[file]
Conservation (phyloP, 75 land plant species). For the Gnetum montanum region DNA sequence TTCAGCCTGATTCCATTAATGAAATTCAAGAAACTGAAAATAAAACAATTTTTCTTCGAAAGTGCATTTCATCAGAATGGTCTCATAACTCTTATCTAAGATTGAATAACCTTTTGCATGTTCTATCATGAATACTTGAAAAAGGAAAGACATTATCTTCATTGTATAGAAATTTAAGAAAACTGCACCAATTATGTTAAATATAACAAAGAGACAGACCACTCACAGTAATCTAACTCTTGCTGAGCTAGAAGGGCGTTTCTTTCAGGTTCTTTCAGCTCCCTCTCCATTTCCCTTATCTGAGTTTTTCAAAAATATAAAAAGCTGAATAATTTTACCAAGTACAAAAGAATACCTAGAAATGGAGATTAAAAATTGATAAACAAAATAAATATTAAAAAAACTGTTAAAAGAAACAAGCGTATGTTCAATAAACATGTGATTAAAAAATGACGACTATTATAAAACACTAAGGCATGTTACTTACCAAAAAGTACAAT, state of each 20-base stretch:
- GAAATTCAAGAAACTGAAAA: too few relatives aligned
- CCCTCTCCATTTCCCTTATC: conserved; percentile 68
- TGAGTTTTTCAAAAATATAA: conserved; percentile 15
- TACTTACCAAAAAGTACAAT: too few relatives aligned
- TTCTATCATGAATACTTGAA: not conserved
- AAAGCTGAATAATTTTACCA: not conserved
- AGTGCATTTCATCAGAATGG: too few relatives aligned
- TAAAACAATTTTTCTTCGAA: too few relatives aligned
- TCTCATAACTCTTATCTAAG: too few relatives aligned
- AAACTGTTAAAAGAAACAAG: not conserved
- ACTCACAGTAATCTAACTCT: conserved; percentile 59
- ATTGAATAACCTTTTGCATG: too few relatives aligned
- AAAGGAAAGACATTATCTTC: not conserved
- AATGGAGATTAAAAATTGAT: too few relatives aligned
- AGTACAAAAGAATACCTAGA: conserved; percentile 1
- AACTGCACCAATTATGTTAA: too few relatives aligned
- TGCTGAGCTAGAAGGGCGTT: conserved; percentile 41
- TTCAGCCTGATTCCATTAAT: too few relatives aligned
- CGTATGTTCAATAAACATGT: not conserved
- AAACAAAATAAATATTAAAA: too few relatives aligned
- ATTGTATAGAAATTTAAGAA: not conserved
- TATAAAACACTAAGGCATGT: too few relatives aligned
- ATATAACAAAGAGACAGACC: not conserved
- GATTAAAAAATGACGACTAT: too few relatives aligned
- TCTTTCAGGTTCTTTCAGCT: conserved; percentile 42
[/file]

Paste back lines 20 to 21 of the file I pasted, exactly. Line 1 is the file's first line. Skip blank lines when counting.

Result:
- CGTATGTTCAATAAACATGT: not conserved
- AAACAAAATAAATATTAAAA: too few relatives aligned